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Any model maker. . .

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Could someone briefly, if possible, explain how if you're looking at an aircraft in an external view (F6) say down over the pilot's shoulder toward the cockpit floor and you see the ground going by, but if you just swing around using say your hat switch to the underside of the nose it appears solid with no break. What's going on there?

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Well, faces of the model are usually one sided.

 

In other words, if you have a model of a simple can...on the outside, it's solid, but if you were viewing from the inside, the can would be invisible.

 

It also means in the case you are referring to, the model was not designed with a outside visible cockpit.

 

FC

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I think I follow, but in this case I'm still in the same external view, just changing my position. In any case I'll leave it to the modellers. Is the cockpit a seperate model inserted into the airframe sometimes?

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yes and no

 

the cockpit YOU sit in is a seperate physical model (lod)

The cockpit seen from the OUTSIDE has to be built INTO the AIRCRAFT's physical model (LOD)

 

Wrench

kevin stein

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I think what he meant was if the 3D cockpit that you sit in is positioned inside the 3D model of the aircraft. That is still a yes and no answer. The 3D cockpit only exists while you are in that view mode, and it's co-ordinates position it relatively where the cockpit should be for that aircraft. However, that cockpit is not part of the aircraft's 3D model. Once you go to an external view, you are seeing a different cockpit that is part of the aircraft model. You will notice that cockpit is significantly less detailed than the 3D cockpit. If you used the same 3D cockpit for the 3D aircraft model, the poly count for that model would be so high, that the sim would be a slide show.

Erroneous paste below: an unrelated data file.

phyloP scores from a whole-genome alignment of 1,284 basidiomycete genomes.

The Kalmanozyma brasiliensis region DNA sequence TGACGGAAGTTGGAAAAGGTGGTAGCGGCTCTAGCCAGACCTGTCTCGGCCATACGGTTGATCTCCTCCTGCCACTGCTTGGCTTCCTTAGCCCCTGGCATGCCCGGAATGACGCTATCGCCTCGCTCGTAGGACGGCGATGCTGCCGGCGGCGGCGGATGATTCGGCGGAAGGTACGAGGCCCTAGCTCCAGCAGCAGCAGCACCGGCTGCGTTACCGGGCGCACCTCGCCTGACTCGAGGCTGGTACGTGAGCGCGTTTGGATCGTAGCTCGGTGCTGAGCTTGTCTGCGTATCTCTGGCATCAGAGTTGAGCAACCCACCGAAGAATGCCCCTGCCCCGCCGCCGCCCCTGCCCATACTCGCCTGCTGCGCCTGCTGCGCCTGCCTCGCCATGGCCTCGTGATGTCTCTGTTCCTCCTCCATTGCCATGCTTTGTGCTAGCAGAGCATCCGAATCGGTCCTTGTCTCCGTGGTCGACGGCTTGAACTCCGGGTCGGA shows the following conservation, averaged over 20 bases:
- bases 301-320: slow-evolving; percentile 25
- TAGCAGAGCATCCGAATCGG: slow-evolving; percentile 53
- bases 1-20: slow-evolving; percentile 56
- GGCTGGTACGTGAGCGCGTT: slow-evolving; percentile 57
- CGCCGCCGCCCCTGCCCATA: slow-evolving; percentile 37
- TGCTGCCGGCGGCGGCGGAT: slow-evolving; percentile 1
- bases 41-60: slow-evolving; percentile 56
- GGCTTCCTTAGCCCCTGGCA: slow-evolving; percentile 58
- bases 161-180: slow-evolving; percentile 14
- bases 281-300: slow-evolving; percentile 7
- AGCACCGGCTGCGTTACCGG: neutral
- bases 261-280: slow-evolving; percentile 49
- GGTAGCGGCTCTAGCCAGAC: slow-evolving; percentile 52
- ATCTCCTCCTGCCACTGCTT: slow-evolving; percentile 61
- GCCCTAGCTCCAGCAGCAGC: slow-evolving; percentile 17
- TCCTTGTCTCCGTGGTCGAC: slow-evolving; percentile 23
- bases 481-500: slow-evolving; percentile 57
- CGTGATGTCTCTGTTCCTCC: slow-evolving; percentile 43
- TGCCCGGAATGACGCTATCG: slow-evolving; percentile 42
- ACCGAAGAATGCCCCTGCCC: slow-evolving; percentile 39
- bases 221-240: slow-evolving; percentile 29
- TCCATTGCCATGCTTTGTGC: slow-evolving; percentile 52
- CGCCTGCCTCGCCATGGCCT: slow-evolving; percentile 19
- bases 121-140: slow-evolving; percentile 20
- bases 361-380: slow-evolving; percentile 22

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Great explanation Server..., and I get what you're saying so if you're in that F6 external view admiring the aircraft why can you from a top down perspective see through that cockpit floor when there is obviously a skin, panel, whatever there when looking from beneath when its one model. I think I need a 3d program.

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You didn't fully comprehend what I said I think.

 

Lets take the can again. Remember when I said if you are inside the can, you can't see the can?

 

Now, lets cut a hole in the can...actually, lets make it a cup, just cut off the top.

 

Around the outside...it looks like a can with the top cut off...at least until you look down into the cup.

 

Even though you are outside of the can, looking 'into' the can...guess what...you can't see the inner faces at all.

 

If you are still unclear on the concept, get Gmax (free), build a cylinder, and in properties, say 'backface cull'. Then cut off the top, and look at it a bit.

 

You'll figure it out.

 

FC

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Great explanation Server..., and I get what you're saying so if you're in that F6 external view admiring the aircraft why can you from a top down perspective see through that cockpit floor when there is obviously a skin, panel, whatever there when looking from beneath when its one model. I think I need a 3d program.